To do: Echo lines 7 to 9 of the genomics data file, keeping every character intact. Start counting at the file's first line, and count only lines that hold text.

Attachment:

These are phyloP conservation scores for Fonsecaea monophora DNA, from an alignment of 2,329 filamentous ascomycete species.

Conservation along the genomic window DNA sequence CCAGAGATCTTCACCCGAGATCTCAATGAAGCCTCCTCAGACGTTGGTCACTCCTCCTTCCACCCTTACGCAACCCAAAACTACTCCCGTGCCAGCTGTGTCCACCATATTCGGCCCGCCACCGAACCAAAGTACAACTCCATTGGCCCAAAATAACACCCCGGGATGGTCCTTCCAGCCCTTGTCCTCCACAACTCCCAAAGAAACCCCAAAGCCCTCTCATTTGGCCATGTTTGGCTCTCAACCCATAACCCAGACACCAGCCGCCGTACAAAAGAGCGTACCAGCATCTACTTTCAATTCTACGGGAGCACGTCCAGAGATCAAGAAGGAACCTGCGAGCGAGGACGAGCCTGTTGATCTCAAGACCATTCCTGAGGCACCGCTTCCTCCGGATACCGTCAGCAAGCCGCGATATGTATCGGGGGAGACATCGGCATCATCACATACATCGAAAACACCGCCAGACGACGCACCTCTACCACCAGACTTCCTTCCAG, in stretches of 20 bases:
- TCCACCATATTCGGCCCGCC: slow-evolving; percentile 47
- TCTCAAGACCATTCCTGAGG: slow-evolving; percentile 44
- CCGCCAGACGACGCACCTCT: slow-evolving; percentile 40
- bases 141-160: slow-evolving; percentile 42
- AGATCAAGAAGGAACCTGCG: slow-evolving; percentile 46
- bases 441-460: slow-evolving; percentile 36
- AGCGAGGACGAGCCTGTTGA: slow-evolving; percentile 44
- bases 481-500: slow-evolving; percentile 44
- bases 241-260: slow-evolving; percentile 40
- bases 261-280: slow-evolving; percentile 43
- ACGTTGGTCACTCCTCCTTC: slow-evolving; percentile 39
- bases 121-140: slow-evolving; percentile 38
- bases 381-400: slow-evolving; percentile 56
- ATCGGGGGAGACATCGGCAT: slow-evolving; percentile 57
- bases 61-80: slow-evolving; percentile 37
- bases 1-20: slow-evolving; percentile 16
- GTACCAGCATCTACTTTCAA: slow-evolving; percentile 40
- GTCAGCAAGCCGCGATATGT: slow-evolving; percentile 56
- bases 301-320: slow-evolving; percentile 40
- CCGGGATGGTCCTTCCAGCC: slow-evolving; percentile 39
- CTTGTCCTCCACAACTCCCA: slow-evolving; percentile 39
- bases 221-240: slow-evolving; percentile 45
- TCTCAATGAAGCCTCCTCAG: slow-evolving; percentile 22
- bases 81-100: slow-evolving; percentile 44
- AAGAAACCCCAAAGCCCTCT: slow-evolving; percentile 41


- AGATCAAGAAGGAACCTGCG: slow-evolving; percentile 46
- bases 441-460: slow-evolving; percentile 36
- AGCGAGGACGAGCCTGTTGA: slow-evolving; percentile 44